Sibylle Springer (born 1975 in Münster, Federal Republic of Germany) is a painter. For her large-format works, she usually uses acrylic paint on canvas. She initially gained renown with her New York series, which depicted rainy street scenes and graffiti in subway tunnels. On the canvas, she allowed her motifs to implode. After first painting the scene, she then applied layer upon layer of translucent acrylic paint. The recognizable representations fade into glistening, seemingly impressionistic shimmers. Springer thus managed to portray the visual effect of the rain or the speed of the subway trains. After-images are all that remain – mementos to an external reality. From the almost abstract arrangement of luminous marks the viewer can make rudimentary reconstructions of the scenery. And so, here and there, one recognizes sidewalks, traffic lights, cars, and pedestrians, elements which might come together to form a complete street scene.
When in 2011 Sibylle Springer started to deal with depictions of violence and moments of shock, she initially worked in a similar way. Both old and contemporary artworks could serve as the groundwork for her paintings, which engaged with the portrayal of gruesome subject matter. She used photographs by contemporary artists like Cindy Sherman as well as images from modernism, such as works by Max Ernst. However, she mostly referenced Baroque paintings. In her process, Springer would first transfer the images in their original formats to her canvases, then she repeatedly covered them with new layers of paint. She applied acrylic paint in dots and ink in streaks. Consequently, the original contents of the images were covered and defamiliarized.
Springer’s current work still primarily deals with scenes of torture and murder, which she finds in paintings from the Renaissance, Baroque, or Rococo periods. Additionally, the ambivalent relations between sexuality, lust, and violence also feature more and more. One repeatedly finds shifts in the images that are based on tools from filmmaking, such as pan and zoom. Thus the French Rococo painter François Boucher’s dark, intimate small-format depiction of the love or rape scene of Leda and the Swan is rendered by Springer as a giant colourfully orgasmic painting.
Springer’s latest images comprise only two colours, the tones strictly coordinated, producing an almost monochrome effect. As if the motifs have been woven into the canvas, one sees but a very fine drawing.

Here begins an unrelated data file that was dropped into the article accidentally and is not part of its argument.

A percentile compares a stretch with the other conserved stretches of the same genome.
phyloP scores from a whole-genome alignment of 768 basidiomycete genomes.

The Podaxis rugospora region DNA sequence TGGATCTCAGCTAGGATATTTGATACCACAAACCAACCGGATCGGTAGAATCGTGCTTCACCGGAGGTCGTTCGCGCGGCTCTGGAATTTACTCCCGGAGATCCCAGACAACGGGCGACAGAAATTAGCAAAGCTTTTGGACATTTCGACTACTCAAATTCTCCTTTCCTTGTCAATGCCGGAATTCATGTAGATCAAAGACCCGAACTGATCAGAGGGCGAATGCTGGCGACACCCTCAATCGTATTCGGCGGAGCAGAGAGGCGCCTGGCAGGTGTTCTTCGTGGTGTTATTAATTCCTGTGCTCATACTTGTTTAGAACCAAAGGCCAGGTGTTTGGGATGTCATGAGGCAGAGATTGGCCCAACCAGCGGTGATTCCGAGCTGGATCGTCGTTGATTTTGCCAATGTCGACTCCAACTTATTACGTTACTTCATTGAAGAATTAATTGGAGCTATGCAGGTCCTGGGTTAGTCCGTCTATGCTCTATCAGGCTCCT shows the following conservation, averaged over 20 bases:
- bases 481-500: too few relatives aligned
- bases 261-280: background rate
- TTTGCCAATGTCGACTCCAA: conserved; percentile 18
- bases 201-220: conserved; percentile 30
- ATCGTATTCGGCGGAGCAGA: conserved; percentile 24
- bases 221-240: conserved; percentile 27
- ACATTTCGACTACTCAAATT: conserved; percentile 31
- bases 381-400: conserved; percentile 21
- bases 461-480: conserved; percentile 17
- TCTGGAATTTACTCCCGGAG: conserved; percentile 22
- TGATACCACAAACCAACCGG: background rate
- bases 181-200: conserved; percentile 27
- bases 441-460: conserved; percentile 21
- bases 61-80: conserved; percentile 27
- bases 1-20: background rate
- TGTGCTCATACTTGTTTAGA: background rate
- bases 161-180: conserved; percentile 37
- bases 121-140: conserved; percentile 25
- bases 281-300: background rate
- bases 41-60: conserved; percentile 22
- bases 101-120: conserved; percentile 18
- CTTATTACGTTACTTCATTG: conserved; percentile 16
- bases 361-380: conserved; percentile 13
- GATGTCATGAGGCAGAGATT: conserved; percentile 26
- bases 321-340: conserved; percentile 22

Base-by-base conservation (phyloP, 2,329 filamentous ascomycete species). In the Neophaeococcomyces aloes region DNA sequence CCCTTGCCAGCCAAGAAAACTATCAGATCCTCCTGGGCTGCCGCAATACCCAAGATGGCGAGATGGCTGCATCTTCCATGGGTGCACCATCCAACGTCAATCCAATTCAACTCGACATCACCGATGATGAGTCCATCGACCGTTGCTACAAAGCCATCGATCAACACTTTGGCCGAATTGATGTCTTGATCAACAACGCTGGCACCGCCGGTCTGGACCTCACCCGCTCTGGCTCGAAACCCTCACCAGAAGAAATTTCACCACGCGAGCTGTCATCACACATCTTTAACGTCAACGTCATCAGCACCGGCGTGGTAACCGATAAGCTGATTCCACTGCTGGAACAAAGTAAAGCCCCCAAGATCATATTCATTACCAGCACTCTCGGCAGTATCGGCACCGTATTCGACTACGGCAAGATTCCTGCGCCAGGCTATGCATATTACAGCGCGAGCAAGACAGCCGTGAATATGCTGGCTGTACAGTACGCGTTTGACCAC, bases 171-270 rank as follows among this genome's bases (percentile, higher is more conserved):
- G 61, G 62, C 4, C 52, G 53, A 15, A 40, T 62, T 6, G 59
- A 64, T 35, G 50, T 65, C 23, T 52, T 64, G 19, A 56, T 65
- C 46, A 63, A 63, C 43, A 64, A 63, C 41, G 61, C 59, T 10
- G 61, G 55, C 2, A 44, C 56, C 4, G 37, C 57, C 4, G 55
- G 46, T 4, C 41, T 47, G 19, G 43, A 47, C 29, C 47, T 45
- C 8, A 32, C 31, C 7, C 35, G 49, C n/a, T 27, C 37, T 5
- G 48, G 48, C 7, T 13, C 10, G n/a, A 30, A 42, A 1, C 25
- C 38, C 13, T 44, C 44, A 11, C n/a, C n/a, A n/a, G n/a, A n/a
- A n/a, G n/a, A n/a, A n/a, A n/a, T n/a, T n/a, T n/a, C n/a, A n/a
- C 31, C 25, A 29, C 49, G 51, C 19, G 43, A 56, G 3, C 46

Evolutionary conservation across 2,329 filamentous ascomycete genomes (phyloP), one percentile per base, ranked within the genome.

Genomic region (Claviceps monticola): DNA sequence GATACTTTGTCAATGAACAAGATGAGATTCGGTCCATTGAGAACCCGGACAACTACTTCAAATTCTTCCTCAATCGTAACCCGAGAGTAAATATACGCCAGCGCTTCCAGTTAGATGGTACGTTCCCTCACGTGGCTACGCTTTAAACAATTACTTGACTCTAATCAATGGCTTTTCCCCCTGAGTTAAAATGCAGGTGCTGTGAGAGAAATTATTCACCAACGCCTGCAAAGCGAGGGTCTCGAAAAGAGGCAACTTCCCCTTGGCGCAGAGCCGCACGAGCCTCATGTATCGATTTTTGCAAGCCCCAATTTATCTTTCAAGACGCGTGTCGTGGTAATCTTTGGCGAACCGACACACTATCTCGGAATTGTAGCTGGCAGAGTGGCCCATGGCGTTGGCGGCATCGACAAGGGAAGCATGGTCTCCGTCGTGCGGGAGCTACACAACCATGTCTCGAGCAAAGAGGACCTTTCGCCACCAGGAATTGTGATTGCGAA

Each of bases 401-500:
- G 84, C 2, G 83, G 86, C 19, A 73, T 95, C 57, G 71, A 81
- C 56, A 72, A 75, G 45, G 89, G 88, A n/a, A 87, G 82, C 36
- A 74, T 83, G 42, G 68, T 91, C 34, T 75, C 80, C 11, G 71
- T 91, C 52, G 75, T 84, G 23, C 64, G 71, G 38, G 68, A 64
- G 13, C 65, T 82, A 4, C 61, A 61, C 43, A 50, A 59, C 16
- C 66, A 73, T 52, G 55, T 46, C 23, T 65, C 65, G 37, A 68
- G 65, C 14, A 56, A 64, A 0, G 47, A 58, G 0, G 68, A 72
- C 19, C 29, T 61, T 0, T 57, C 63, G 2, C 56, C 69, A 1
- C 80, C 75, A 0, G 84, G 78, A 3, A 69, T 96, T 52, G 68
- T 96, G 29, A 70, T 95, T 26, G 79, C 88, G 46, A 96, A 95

Sibylle Springer studied under Katharina Grosse and Karin Kneffel at Bremen’s University of the Arts. In 2008 she was a recipient of the Karl Schmidt-Rottluff fellowship. Her works are included in the collections of Kunsthalle Bremen and Kunsthalle Bremerhaven, among others. She lives and works in Bremen and Berlin.
The Lies of Painting
Frank Schmidt, 2020
It is easy to assume that Sibylle Springer is very skeptical about the general ability of pictures to have an impact and to convey meaning. As a painter, she is always looking for new ways to obscure the references of her pictures or to make them unrecognizable altogether – for example, by applying varnish that only allows us to see the subject when the lighting is just right and when looking at it from the proper angle. Does she perhaps not trust the references she has chosen?
That pictures can lie, and do, has become a commonplace in art criticism. Springer’s art is no different, and she continues to serve us up new lies, as we can infer from the title of her exhibition Neue Lügen (new lies) shown earlier this year in Bremen. Despite the little white lies we tell every day that make it possible to live with each other in a civilized manner, lying generally has a negative connotation. That painting lies points to the essential fact that even what can seem like the most realistic and realest of pictures cannot be trusted. A picture is always only a representation of reality, after all, and never reality itself. As René Magritte once said, we cannot eat a painted apple, no matter how masterfully it has been rendered. Who wants to disagree with that?
Appearances are deceiving, as the saying goes. We are all exposed to the dangers of fake news and fake pictures, even as we try to filter through the jungle of the millions of pictures available to us to find the truth, or at least a truth. It is no accident that some of Springer’s pictures resemble such jungles, occasionally hiding objects, little scenes, and figures in their undergrowth. For it is especially these seemingly chaotic, impenetrable “jungle pictures,” like the eponymous work Pharma Phlora, that reveal the core of Springer’s approach to painting. Not only do they combine abstraction and figuration, they demonstrate the artist’s joy of exploring painting’s possibilities. They are multilayered in form and content, and they never let their superficial beauty and aesthetics appear positivistic without a deeper level of meaning that sometimes contradicts our first impression. What these pictures therefore aim to reveal is the ambivalence inherent in the world, and in art.